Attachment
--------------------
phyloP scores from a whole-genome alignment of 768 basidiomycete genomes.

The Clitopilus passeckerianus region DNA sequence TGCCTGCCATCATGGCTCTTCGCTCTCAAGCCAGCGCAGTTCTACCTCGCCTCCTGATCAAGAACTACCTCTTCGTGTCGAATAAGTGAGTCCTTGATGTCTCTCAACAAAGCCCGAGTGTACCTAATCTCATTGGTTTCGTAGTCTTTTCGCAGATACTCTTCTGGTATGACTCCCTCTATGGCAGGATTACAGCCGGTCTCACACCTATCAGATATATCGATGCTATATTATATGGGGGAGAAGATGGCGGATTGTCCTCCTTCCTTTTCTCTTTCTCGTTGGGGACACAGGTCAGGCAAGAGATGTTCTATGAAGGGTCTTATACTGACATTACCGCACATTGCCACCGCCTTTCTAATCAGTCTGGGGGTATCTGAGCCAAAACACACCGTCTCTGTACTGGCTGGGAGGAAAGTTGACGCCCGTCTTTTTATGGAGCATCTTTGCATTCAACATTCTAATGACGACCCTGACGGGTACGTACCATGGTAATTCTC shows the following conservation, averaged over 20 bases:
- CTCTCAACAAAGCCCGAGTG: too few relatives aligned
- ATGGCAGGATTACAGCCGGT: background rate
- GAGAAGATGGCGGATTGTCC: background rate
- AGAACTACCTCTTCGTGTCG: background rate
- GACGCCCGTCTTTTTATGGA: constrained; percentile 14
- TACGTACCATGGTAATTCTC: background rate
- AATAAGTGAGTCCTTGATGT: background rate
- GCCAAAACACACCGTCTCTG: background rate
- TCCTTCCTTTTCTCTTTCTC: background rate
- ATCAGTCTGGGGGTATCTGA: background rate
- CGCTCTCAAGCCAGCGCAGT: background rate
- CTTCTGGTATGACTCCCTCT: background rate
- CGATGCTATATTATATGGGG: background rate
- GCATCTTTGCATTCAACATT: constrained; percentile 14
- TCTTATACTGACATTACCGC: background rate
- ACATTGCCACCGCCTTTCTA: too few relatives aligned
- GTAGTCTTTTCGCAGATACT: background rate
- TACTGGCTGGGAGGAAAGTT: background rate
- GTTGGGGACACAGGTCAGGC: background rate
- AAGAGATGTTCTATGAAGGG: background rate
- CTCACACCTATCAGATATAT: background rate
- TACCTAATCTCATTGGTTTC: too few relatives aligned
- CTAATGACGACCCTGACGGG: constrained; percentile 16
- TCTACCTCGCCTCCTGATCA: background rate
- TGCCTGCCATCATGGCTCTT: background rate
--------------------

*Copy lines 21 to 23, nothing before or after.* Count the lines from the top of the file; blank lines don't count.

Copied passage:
- GTTGGGGACACAGGTCAGGC: background rate
- AAGAGATGTTCTATGAAGGG: background rate
- CTCACACCTATCAGATATAT: background rate